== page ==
Before you put your workouts on turbo drive, you may want to consider this advice.
An expert panel has issued new guidelines regarding water intake during exercise. According to the panel, which included experts in sports medicine, nutrition and athletic training, it’s better to be guided by thirst than to drink too much in an effort to stay ahead of water loss.
"Aggressive drinking to prevent dehydration is unnecessary and carries with it greater risk," according to the guidelines.
According to panel member and author of multiple studies on hyponatremia in athletes James Winger, MD, many athletes often are mistakenly advised to "push fluids" or drink more than their thirst dictates — often by drinking until their urine is clear or drinking to a prescribed schedule.
But excessive fluid intake does not prevent fatigue, muscle cramps or heat stroke, according to Dr. Winger.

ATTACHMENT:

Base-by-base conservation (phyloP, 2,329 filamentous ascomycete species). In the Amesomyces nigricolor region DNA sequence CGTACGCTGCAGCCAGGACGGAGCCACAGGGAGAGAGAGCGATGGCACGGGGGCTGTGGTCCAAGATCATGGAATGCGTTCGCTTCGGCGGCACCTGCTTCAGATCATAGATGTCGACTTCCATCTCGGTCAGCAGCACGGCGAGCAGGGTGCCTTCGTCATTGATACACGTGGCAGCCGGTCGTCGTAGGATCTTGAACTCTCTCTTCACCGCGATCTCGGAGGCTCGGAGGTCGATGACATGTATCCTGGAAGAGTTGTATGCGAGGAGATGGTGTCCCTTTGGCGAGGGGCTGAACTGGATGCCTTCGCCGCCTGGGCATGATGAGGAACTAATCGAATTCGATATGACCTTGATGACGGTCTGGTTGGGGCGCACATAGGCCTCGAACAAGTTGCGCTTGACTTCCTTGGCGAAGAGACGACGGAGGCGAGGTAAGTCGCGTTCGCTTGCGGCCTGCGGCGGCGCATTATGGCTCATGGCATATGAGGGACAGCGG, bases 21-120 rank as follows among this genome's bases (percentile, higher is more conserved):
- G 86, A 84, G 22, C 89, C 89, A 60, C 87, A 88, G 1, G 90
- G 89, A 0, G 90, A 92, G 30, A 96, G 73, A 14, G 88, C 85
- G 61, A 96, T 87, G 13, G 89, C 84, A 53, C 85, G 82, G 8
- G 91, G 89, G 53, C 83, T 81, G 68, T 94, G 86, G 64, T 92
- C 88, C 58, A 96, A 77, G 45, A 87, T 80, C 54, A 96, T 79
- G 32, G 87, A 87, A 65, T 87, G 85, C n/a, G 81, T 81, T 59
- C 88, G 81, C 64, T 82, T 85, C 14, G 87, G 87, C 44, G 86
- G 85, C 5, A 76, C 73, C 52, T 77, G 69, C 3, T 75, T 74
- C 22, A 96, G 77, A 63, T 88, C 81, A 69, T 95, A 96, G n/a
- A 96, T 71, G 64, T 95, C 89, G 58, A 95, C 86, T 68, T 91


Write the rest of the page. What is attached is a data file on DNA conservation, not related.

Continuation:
"Muscle cramps and heatstroke are not related to dehydration," said Dr. Winger, in a press release. "You get heat stroke because you're producing too much heat."
Hyponatremia (low blood sodium) occurs when there is so much fluid in the body that the kidneys cannot get rid of the excess. Hyponatremia can be life-threatening.
The panel recommends that athletes drink only when thirsty rather than to a prescribed amount.
The dangers of over-drinking can be serious. At least 14 athletes — including a woman who died two days after completing the Marine Corps Marathon in 2002 — are believed to have died from drinking too much during exercise, reports The Washington Post.
According to Dr. Winger, modest to moderate levels of dehydration pose little risk to healthy athletes — an athlete can safely lose up to 3 percent of his or her body weight during a competition due to dehydration without a loss in performance.
According to the panel, sports drinks can also make hyponatremia worse if an athlete drinks a lot of them, as they contain less sodium than body fluids. Sodium supplementation in modest amounts may be helpful for athletes, but excess sodium may also have dangers, according to the panel.
The new guidelines were published in the July issue of the Clinical Journal of Sport Medicine.